Economic Note / January 2007
The European Commission has set out since its earliest days to make an offence of different firms co-operating in ways it considers “restrictive.” Agreements between companies working on various consecutive stages of a good’s production, such as its manufacture and its distribution, have drawn special attention from the Commission. However, these vertical agreements may be the means that best meet certain needs shown by consumers. Far from being anti-competitive, as European authorities claim, these practices have their place in a competition process that leaves consumers free to support industries organised in different ways.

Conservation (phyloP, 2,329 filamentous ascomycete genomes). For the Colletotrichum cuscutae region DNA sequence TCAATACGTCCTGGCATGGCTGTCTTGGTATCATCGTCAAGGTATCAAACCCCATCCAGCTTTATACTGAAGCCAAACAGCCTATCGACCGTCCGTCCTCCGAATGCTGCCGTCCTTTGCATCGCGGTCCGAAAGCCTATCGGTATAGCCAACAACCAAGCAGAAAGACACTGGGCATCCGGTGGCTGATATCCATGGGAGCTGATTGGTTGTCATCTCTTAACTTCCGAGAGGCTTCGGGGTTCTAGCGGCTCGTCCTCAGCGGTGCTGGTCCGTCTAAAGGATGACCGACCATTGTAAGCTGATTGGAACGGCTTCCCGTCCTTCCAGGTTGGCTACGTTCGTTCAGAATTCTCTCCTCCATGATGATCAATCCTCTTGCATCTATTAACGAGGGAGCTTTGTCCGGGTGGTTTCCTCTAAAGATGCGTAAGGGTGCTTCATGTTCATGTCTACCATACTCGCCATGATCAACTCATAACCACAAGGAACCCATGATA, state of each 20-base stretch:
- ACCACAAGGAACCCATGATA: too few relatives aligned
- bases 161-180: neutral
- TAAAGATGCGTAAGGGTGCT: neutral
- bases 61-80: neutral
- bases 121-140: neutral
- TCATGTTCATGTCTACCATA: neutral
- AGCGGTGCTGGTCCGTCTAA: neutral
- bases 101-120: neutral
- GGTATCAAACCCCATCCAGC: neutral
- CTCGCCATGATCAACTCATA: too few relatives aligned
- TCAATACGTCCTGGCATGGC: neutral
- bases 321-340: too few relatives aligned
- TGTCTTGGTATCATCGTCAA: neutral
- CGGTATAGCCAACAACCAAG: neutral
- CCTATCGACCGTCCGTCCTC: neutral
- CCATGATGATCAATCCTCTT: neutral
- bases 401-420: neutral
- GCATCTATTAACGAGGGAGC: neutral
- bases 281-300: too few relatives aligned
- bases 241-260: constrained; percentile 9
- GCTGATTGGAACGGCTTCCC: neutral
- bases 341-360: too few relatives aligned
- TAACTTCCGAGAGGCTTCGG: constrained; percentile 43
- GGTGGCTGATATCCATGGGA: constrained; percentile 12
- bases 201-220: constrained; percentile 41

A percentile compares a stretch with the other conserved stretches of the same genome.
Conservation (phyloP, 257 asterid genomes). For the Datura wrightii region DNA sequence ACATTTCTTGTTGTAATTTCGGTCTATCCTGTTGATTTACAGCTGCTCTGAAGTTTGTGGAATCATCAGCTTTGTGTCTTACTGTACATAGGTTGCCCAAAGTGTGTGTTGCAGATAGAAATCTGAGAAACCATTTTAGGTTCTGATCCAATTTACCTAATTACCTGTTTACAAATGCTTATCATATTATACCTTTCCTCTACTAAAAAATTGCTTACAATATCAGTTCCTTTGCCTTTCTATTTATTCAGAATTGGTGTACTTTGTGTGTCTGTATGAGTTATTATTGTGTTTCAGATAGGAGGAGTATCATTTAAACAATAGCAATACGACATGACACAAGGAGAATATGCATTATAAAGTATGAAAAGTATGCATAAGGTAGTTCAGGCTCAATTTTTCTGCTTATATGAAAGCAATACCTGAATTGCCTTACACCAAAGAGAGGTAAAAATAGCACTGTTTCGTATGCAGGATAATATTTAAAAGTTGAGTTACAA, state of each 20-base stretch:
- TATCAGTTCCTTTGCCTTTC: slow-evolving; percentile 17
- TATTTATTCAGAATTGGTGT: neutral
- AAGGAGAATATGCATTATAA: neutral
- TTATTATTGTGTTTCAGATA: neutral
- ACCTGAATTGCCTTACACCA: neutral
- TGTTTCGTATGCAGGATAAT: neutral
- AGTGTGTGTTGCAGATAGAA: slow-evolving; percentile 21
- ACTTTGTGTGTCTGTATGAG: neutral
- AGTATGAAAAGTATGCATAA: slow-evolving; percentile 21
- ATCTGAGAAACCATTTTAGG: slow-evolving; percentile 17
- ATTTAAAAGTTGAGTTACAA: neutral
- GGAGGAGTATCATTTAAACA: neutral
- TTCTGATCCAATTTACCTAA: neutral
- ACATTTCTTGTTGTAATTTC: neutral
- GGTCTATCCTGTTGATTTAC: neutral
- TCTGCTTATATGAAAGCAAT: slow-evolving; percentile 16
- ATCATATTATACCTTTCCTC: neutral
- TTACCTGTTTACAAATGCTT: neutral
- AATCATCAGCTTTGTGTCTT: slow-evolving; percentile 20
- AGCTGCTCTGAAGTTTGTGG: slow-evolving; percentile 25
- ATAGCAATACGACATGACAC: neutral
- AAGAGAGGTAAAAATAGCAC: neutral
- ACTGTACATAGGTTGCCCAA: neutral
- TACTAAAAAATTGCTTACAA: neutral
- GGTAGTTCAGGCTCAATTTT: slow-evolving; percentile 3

Examination of the Grundig-Consten case is of particular interest because it is the major precedent in terms of vertical agreements. This case, involving an agreement between these two companies that was declared illegal in 1964, reveals the flawed notion of competition that the Commission has adopted.